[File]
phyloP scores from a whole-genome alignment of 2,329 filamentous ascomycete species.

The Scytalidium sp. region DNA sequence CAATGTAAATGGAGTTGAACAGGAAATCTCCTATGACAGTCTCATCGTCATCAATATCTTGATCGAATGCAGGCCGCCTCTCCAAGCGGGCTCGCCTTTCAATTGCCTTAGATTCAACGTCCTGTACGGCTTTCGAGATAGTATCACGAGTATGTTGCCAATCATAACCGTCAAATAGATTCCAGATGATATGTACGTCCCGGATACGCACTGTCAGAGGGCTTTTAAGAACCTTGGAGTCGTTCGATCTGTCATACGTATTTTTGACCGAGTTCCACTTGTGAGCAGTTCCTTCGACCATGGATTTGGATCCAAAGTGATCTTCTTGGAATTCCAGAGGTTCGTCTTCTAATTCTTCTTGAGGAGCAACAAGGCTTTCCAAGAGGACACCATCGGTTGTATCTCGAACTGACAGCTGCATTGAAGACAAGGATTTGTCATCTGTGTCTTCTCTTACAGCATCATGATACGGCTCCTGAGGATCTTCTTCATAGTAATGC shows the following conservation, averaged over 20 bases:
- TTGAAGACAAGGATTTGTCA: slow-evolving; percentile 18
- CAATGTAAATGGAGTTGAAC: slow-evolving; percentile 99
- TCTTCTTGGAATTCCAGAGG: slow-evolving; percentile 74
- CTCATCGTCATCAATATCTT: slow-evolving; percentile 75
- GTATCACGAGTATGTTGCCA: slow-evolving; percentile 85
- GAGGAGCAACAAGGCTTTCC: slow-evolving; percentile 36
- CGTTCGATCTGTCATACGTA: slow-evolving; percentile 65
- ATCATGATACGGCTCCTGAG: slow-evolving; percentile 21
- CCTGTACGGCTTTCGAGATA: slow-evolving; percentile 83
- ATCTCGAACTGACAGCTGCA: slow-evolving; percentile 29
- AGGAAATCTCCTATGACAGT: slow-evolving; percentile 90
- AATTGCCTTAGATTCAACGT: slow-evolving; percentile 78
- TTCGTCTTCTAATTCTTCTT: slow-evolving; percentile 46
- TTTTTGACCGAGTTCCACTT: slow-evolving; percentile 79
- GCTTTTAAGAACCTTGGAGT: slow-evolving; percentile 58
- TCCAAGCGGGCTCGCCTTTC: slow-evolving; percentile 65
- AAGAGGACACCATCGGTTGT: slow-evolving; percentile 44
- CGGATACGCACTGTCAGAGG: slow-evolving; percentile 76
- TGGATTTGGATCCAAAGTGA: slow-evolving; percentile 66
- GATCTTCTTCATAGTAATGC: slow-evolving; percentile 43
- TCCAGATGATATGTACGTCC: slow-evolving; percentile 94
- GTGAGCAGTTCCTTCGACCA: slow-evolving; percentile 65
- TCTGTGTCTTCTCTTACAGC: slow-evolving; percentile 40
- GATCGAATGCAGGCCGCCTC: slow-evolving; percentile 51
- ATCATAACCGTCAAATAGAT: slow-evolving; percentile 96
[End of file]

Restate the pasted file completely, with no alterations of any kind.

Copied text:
phyloP scores from a whole-genome alignment of 2,329 filamentous ascomycete species.

The Scytalidium sp. region DNA sequence CAATGTAAATGGAGTTGAACAGGAAATCTCCTATGACAGTCTCATCGTCATCAATATCTTGATCGAATGCAGGCCGCCTCTCCAAGCGGGCTCGCCTTTCAATTGCCTTAGATTCAACGTCCTGTACGGCTTTCGAGATAGTATCACGAGTATGTTGCCAATCATAACCGTCAAATAGATTCCAGATGATATGTACGTCCCGGATACGCACTGTCAGAGGGCTTTTAAGAACCTTGGAGTCGTTCGATCTGTCATACGTATTTTTGACCGAGTTCCACTTGTGAGCAGTTCCTTCGACCATGGATTTGGATCCAAAGTGATCTTCTTGGAATTCCAGAGGTTCGTCTTCTAATTCTTCTTGAGGAGCAACAAGGCTTTCCAAGAGGACACCATCGGTTGTATCTCGAACTGACAGCTGCATTGAAGACAAGGATTTGTCATCTGTGTCTTCTCTTACAGCATCATGATACGGCTCCTGAGGATCTTCTTCATAGTAATGC shows the following conservation, averaged over 20 bases:
- TTGAAGACAAGGATTTGTCA: slow-evolving; percentile 18
- CAATGTAAATGGAGTTGAAC: slow-evolving; percentile 99
- TCTTCTTGGAATTCCAGAGG: slow-evolving; percentile 74
- CTCATCGTCATCAATATCTT: slow-evolving; percentile 75
- GTATCACGAGTATGTTGCCA: slow-evolving; percentile 85
- GAGGAGCAACAAGGCTTTCC: slow-evolving; percentile 36
- CGTTCGATCTGTCATACGTA: slow-evolving; percentile 65
- ATCATGATACGGCTCCTGAG: slow-evolving; percentile 21
- CCTGTACGGCTTTCGAGATA: slow-evolving; percentile 83
- ATCTCGAACTGACAGCTGCA: slow-evolving; percentile 29
- AGGAAATCTCCTATGACAGT: slow-evolving; percentile 90
- AATTGCCTTAGATTCAACGT: slow-evolving; percentile 78
- TTCGTCTTCTAATTCTTCTT: slow-evolving; percentile 46
- TTTTTGACCGAGTTCCACTT: slow-evolving; percentile 79
- GCTTTTAAGAACCTTGGAGT: slow-evolving; percentile 58
- TCCAAGCGGGCTCGCCTTTC: slow-evolving; percentile 65
- AAGAGGACACCATCGGTTGT: slow-evolving; percentile 44
- CGGATACGCACTGTCAGAGG: slow-evolving; percentile 76
- TGGATTTGGATCCAAAGTGA: slow-evolving; percentile 66
- GATCTTCTTCATAGTAATGC: slow-evolving; percentile 43
- TCCAGATGATATGTACGTCC: slow-evolving; percentile 94
- GTGAGCAGTTCCTTCGACCA: slow-evolving; percentile 65
- TCTGTGTCTTCTCTTACAGC: slow-evolving; percentile 40
- GATCGAATGCAGGCCGCCTC: slow-evolving; percentile 51
- ATCATAACCGTCAAATAGAT: slow-evolving; percentile 96